Electrochemical imaging shows that phosphorus and nitrogen atoms are vital for improving the potential of holey graphene to boost the liberation of hydrogen during electrolysis.
An international team of researchers has enhanced the potential of graphene to promote the “hydrogen evolution reaction,” which liberates hydrogen when an electronic current is passed through water. They developed a mathematically predicted graphene electrocatalyst and validated its performance using high-resolution electrochemical microscopy and computational modeling. The findings were reported in the Advanced Science journal.
Akichika Kumatani of Tohoku University’s Advanced Institute for Materials Research (AIMR), Tatsuhiko Ohto of Osaka University, Yoshikazu Ito of Tsukuba University, Yasufumi Takahashi of Kanazawa University, and associates in Germany and Japan discovered that addition of phosphorus and nitrogen “dopants” around the well-defined edges of graphene holes improved its potential to electrocatalyze the hydrogen evolution reaction.
Graphene-based catalysts are advantageous over metal-based counterparts because they are controllable and stable, rendering them ideal for use in energy storage and conversion devices, fuel cells, and in water electrolysis. Their properties can be enhanced by introducing multiple simultaneous modifications to their structures. However, in order to understand how they work together to support catalysis, researchers should be able to “see” these modifications at the nanoscale.
Kumatani and his teammates used the newly developed scanning electrochemical cell microscopy (SECCM) for direct, sub-microscale analysis of the electrochemical reactions that take place on passing current through water during electrolysis. In addition, it enabled them to look at how structural modifications in graphene electrocatalysts influence their electrochemical activities. Such an analysis is not possible via traditional methods.
The group produced an electrocatalyst developed from a graphene sheet alive with mathematically predicted holes with well-defined edges. The number of active sites available for chemical reactions to take place is increased by the edges around the holes. They doped the graphene sheet by introducing phosphorus and nitrogen atoms around the edges of the hole. The graphene-based electrocatalyst was subsequently employed to improve the liberation of hydrogen during electrolysis.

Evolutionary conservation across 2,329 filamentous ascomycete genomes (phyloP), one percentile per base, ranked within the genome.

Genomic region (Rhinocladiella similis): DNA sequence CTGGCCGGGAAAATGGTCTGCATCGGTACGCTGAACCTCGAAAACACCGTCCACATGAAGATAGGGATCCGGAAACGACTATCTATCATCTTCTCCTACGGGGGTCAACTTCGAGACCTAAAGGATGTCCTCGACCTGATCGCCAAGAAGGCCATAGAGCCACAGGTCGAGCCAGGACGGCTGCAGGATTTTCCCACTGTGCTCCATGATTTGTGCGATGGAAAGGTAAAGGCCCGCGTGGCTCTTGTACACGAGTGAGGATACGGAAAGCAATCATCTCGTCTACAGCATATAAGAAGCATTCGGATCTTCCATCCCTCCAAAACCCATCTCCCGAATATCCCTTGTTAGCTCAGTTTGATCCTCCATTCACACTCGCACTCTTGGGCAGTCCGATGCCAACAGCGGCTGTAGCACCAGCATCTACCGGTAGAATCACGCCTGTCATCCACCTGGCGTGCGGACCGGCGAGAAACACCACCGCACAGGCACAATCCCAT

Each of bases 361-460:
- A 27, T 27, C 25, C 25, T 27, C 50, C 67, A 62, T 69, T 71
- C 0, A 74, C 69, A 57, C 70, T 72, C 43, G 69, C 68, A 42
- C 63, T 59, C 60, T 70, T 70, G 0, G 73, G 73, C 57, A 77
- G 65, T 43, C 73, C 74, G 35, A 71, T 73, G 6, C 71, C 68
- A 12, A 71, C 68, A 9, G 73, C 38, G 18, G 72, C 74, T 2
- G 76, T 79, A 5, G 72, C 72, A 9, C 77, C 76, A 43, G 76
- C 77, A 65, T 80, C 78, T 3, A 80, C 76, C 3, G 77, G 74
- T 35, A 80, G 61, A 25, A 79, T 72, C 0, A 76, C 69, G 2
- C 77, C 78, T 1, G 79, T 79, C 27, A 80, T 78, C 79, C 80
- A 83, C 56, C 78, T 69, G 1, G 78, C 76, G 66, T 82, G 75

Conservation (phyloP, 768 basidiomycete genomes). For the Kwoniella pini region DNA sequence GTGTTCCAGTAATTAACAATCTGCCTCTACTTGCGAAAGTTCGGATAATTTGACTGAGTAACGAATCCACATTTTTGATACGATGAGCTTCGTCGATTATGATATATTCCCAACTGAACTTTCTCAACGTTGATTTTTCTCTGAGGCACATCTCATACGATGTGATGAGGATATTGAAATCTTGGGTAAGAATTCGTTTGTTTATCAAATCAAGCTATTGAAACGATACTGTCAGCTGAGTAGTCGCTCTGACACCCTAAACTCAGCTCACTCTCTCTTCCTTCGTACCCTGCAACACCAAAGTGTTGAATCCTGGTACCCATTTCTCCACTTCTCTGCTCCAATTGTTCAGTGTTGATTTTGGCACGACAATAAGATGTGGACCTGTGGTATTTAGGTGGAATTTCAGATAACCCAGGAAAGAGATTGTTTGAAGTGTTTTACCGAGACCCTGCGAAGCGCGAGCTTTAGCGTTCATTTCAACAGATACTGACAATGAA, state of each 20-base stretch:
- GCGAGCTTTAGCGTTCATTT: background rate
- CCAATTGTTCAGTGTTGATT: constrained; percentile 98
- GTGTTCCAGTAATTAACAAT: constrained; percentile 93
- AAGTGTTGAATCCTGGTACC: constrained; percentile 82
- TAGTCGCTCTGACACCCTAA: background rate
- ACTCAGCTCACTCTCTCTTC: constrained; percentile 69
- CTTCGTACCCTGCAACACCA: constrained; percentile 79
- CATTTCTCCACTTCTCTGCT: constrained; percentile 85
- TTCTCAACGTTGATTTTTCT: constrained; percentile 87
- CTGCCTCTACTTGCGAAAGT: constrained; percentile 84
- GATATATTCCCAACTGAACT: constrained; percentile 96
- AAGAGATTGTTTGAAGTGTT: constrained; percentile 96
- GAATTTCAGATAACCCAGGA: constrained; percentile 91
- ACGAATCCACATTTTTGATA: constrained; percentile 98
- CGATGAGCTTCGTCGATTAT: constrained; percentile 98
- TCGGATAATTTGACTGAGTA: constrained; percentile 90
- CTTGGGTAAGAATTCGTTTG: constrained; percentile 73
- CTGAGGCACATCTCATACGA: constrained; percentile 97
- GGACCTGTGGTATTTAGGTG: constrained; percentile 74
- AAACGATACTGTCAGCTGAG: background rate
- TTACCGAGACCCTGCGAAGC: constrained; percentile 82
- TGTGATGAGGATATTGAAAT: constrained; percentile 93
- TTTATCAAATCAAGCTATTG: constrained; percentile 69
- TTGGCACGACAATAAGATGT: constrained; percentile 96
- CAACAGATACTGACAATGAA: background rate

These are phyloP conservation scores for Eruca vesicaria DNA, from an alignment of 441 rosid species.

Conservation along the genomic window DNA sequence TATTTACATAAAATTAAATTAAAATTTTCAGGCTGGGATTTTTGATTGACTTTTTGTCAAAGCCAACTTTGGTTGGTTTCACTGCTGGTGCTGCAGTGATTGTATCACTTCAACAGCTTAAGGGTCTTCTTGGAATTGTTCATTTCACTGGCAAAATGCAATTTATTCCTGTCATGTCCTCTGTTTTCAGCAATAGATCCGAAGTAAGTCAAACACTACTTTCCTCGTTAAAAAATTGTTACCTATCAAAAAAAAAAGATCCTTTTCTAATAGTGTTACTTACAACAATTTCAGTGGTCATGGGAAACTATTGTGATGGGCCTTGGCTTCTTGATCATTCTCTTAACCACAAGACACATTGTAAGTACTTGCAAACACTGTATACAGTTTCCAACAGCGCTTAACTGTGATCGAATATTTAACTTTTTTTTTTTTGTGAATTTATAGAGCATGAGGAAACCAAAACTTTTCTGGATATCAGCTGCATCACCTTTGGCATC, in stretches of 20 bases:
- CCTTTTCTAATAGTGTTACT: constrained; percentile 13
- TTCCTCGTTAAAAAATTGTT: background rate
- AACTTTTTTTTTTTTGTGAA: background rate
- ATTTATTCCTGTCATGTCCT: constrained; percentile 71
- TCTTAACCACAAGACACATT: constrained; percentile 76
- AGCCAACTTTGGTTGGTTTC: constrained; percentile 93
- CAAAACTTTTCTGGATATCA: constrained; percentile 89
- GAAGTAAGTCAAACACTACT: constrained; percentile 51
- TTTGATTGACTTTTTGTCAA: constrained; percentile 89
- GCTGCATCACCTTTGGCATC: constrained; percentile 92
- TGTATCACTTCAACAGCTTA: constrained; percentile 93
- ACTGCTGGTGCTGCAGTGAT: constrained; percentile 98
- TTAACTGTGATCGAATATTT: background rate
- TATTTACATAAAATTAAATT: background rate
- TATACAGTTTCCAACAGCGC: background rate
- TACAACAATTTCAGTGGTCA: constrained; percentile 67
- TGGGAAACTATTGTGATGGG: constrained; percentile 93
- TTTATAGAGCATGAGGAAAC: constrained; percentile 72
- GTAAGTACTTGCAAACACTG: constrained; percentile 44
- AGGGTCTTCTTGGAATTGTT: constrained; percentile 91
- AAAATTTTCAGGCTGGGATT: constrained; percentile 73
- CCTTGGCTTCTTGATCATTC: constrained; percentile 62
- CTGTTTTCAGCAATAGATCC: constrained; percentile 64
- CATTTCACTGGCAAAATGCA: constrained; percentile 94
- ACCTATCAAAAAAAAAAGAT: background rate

The research group used SECCM to find that their graphene electrocatalyst considerably enhanced the formation of current in response to energy liberation during electrolysis. Their computational estimations propose that incorporating phosphorus and nitrogen dopants improves the contrast of negative and positive charges on the atoms around hole edges, promoting their potential to carry electric current.
Phosphorus- and nitrogen-doped holey graphene electrocatalysts exhibited improved performance when compared to those doped with only one of the two chemical elements.
“These findings pave a path for atomic-level engineering of the edge structure of graphene in graphene-based electrocatalysts through the local visualization of electrochemical activities,” concluded the scientists.
Using chemical vapor deposition technique, carbon atoms were applied on a substrate. The creation of holes was made sure by silicon oxide nanoparticles on the substrate. Phosphorus and nitrogen atoms were doped. Finally, a single-layered, doped, holey graphene catalyst was produced.
JST-PRESTO “Creation of Innovative Core Technology for Manufacture and Use of Energy Carriers from Renewable Energy”; Grant-in-Aid for Scientific Research on Innovative Areas “Discrete Geometric Analysis for Materials Design”; JSPS KAKENHI; World Premier International Research Center Initiative (WPI), MEXT, Japan; NIMS microstructural characterization platform and Molecule & Material Synthesis Platform as a program of “Nanotechnology Platform Project,” MEXT, Japan; University of Tsukuba Basic Research Support Program Type S; the Iwatani Naoji Foundation; Intelligent Cosmos Academic Foundation.